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Clinical and prognostic features of patients with detailed RAS/BRAF-mutant colorectal cancer in Japan

Abstract

Background

RAS/BRAFV600E mutations are the most remarkable oncogenic driver mutations in colorectal cancer (CRC) and play an important role in treatment selection. No data are available regarding the clinical and prognostic features of patients with detailed RAS/BRAFV600E-mutant metastatic CRC (mCRC) in Japan.

Methods

A total of 152 chemotherapy-naïve patients with mCRC were included in this study between August 2018 and July 2019. Tumor samples were collected, and RAS/BRAFV600E status was investigated. RAS/BRAFV600E status was examined using a MEBGEN RASKET-B kit and polymerase chain reaction reverse sequence-specific oligonucleotide method.

Results

RAS/BRAFV600E mutations were detected in 54% of cases (KRAS codon 12, 26%; KRAS codon 13, 17%; KRAS non-Exon2, 5%; NRAS, 5%; and BRAFV600E, 7%). BRAFV600E-mutant CRC mainly existed in the right colon, whereas KRAS non-Exon2 and NRAS-mutant CRC was predominantly present in the left colon. KRAS non-Exon2 and NRAS-mutant CRC were associated with shorter survival time than RAS wild-type CRC (hazard ratio [HR], 2.26; 95% confidence interval [CI], 0.64–8.03; p = 0.19; HR, 2.42; 95% CI, 0.68–8.61; p = 0.16) and significantly shorter overall survival than KRAS Exon2-mutant CRC (HR, 3.88; 95% CI, 0.92–16.3; p = 0.04; HR, 4.80; 95% CI, 1.14–20.2; p = 0.02).

Conclusions

In our multicenter study, the findings elucidated the clinical and prognostic features of patients with detailed RAS/BRAFV600E-mutant mCRC in Japan.

Peer Review reports

Background

Colorectal cancer (CRC) is one of the most predominant malignant tumors worldwide, including in Japan. Treatment for advanced recurrent or metastatic CRC (mCRC) aims to control disease activity using anticancer drugs. Investigating biomarkers, especially rat sarcoma (RAS) and rapidly accelerated fibrosarcoma (RAF), are imperative for drug selection in mCRC treatment. RAS and RAF mutations control various activities, such as angiogenesis, proliferation, and apoptosis, and play an important role as prognostic and predictive indicators in CRC treatment [1,2,3,4,5,6,7,8,9].

Patients with mCRC with RAS (KRAS/NRAS) mutations receive less benefit from anti-epidermal growth factor receptor (EGFR) therapy because RAS mutations activate downstream pathways without depending on EGFR and trigger primary resistance [2, 7, 10,11,12,13,14]. In particular, mutations in the DNA at position 12 in the KRAS protein are general; the KRAS p.G12C mutation accounts for ~ 3% of patients with CRC and is significantly associated with poor prognosis [15]. Although there is no adequate progress in drug development for RAS-mutant tumors, recently developed drugs are expected to be effective. The CodeBreak 100 trial revealed the potent antitumor effects of AMG510, a novel KRAS G12C inhibitor, against KRAS G12C-mutant solid tumors, including mCRC [16].

Focusing on BRAFV600E, previous studies have shown that patients with mCRC with BRAF mutations have worse outcomes than those with BRAF wild-type [17,18,19]. There have been discrepant results regarding the efficacy of anti-EGFR antibodies in BRAF- and KRAS-mutant cases [20, 21]. In the BEACON CRC trial, a novel triplet combination regimen of encorafenib (BRAF inhibitor), binimetinib (MEK inhibitor), and cetuximab (anti-EGFR antibody), or a novel doublet combination regimen of encorafenib and cetuximab showed benefits compared with the current standard therapy and is now recognized as a new standard therapy as 2nd or later-line treatment [22].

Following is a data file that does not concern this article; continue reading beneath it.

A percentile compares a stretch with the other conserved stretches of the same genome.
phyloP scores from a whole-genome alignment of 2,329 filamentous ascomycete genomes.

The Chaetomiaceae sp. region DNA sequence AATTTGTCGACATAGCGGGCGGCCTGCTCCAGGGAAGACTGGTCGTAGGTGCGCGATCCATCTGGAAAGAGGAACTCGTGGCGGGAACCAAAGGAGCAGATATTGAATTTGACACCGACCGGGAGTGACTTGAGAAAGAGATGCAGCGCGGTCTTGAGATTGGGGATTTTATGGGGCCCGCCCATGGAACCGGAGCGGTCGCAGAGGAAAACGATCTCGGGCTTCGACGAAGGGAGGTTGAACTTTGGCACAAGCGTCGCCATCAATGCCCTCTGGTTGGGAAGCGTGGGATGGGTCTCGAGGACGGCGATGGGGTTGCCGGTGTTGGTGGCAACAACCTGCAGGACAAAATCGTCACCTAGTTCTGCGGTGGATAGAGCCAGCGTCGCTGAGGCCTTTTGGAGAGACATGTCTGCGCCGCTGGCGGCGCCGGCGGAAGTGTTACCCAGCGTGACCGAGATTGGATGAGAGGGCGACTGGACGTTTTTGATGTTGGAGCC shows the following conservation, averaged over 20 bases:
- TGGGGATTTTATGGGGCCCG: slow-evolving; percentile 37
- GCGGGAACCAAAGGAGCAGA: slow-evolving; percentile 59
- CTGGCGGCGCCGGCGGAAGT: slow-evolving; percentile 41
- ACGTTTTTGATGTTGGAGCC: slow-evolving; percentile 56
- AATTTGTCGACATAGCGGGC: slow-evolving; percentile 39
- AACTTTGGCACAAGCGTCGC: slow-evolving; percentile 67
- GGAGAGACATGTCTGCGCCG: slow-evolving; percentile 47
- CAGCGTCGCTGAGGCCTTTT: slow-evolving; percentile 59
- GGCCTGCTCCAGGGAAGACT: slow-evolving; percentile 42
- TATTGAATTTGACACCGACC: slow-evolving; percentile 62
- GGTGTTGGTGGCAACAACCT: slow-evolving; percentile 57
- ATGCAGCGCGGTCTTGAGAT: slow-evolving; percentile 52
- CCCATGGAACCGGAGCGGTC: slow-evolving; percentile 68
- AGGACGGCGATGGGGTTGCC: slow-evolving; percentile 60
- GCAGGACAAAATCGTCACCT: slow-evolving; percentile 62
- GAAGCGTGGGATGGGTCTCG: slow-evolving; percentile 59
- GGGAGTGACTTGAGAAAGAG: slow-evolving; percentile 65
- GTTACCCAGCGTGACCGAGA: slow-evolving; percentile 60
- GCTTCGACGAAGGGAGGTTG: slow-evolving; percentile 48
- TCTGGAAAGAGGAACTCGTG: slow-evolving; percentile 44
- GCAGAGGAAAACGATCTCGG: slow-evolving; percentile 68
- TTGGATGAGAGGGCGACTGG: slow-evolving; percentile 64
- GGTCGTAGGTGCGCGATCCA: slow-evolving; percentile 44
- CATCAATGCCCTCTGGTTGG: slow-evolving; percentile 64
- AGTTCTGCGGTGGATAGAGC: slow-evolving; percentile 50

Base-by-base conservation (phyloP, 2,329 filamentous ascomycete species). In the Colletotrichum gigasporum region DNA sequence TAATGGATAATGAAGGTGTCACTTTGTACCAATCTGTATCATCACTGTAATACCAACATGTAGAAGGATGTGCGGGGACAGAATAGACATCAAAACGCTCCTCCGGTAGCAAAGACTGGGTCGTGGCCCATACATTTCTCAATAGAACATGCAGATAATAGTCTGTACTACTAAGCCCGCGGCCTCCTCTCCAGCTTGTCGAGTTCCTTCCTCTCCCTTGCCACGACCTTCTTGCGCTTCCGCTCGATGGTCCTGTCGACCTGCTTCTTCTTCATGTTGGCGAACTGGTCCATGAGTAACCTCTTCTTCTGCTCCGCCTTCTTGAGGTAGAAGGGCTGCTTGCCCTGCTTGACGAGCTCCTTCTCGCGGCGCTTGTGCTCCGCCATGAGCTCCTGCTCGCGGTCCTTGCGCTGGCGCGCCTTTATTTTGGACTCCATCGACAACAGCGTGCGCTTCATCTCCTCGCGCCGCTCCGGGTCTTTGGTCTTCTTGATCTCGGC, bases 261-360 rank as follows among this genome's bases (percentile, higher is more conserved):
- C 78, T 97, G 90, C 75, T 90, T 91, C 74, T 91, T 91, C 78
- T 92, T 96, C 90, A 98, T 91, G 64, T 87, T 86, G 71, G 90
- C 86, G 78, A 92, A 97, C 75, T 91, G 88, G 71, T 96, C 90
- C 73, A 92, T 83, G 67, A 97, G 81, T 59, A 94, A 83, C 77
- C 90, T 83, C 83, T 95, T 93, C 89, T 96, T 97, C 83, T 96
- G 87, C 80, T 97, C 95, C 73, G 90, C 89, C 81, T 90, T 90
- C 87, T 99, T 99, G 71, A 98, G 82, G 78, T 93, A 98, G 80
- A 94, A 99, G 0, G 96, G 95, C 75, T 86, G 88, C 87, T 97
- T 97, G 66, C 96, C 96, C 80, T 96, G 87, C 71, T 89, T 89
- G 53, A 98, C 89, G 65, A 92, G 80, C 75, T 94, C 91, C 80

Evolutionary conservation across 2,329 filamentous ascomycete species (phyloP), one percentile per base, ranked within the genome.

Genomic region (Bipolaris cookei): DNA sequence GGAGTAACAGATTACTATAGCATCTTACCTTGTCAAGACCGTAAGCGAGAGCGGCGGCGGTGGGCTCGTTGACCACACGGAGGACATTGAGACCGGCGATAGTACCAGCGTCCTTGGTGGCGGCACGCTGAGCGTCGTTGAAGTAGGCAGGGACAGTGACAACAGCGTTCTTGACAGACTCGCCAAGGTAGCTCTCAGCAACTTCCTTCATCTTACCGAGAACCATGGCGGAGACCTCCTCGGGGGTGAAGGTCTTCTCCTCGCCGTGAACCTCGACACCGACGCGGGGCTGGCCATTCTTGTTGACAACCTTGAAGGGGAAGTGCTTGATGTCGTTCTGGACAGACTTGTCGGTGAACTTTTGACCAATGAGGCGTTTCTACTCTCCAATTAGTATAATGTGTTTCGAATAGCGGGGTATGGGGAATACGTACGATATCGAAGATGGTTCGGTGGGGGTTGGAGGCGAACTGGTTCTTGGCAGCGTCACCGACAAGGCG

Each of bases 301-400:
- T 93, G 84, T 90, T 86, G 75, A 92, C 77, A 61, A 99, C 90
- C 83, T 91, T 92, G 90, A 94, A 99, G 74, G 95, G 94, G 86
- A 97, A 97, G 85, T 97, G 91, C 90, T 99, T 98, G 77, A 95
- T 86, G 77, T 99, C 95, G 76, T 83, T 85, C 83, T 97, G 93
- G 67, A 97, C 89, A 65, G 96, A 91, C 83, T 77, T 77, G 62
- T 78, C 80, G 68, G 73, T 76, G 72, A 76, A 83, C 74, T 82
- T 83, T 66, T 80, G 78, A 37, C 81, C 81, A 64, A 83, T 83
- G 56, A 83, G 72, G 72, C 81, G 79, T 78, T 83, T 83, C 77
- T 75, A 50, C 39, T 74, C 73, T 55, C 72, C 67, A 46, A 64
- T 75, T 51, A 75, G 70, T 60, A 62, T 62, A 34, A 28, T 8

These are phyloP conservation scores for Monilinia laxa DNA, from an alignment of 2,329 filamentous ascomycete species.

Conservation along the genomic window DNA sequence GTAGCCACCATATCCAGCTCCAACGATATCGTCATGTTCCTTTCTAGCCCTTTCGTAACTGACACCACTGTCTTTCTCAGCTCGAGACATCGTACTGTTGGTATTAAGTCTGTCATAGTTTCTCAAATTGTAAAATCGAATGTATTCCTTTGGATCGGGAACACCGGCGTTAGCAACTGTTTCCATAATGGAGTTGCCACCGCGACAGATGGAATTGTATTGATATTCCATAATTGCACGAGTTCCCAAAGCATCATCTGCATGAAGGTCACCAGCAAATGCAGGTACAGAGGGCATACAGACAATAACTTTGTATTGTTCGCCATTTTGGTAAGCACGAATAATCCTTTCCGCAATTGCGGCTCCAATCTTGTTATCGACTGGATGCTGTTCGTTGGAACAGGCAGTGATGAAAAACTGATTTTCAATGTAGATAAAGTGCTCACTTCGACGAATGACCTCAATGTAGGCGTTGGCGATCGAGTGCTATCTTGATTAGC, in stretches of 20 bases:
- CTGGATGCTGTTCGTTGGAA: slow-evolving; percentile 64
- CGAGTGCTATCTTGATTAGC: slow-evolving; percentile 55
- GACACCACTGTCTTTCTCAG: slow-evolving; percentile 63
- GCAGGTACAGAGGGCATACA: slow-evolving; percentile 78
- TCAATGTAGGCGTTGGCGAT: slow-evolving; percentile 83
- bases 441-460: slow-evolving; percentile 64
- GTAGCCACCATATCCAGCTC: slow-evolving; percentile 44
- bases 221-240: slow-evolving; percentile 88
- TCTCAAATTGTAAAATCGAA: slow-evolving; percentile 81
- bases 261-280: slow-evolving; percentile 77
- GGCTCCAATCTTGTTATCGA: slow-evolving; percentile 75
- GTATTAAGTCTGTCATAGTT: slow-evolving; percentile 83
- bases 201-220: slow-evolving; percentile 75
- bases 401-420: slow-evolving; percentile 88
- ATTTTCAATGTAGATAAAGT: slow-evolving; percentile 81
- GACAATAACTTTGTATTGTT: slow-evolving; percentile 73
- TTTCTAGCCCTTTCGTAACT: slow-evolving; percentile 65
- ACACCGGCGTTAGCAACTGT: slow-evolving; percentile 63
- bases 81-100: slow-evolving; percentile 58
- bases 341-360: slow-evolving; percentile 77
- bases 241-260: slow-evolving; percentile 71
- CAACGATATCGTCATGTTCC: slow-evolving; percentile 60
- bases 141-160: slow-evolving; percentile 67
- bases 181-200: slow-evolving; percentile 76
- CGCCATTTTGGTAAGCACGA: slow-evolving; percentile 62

Moreover, consideration of genetic abnormality is essential in the recent treatment of CRC, including microsatellite instability (MSI-H) and mismatch repair deficiency (dMMR). Immune checkpoint inhibitors have become the standard therapy for patients with specific factors detected for immune checkpoint inhibitors, and these inhibitors have also been shown to be very effective as 1st line treatment [23].

The presence or absence of RAS/BRAF mutations can affect anticancer therapy options. In general, patients with RAS/BRAF mutations have different clinical characteristics, and new therapeutic agents developed for driver mutations of these CRCs have been gaining popularity [19, 24]. However, no detailed data have been reported on the clinical and prognostic features in Asian patients, including those from Japan, with detailed RAS/BRAFV600E-mutant mCRC. Therefore, in the present multicenter retrospective study, we aimed to determine the clinical and prognostic features of mCRC with a detailed RAS/BRAFV600E mutation in Japan.

Methods

Patient selection and characteristics

We performed a retrospective study of patients whose tissue RAS/BRAF testing was performed between August 2018 and July 2019 and observed them from the date of registration until July 2020. In total, 152 patients with advanced recurrent CRC were included in the present study. Patient tumor samples taken from primary or metastatic sites were used to investigate the RAS/BRAFV600E mutation status. The following clinical data were collected from three institutions: age, sex, location of the primary tumor, pathological differentiation, stage and TNM grade, metastatic sites, first-line systemic chemotherapy regimen, duration and the best efficacy of first-line chemotherapy, date of confirmation of tumor growth after first-line chemotherapy, date of last consultation date, and date of death.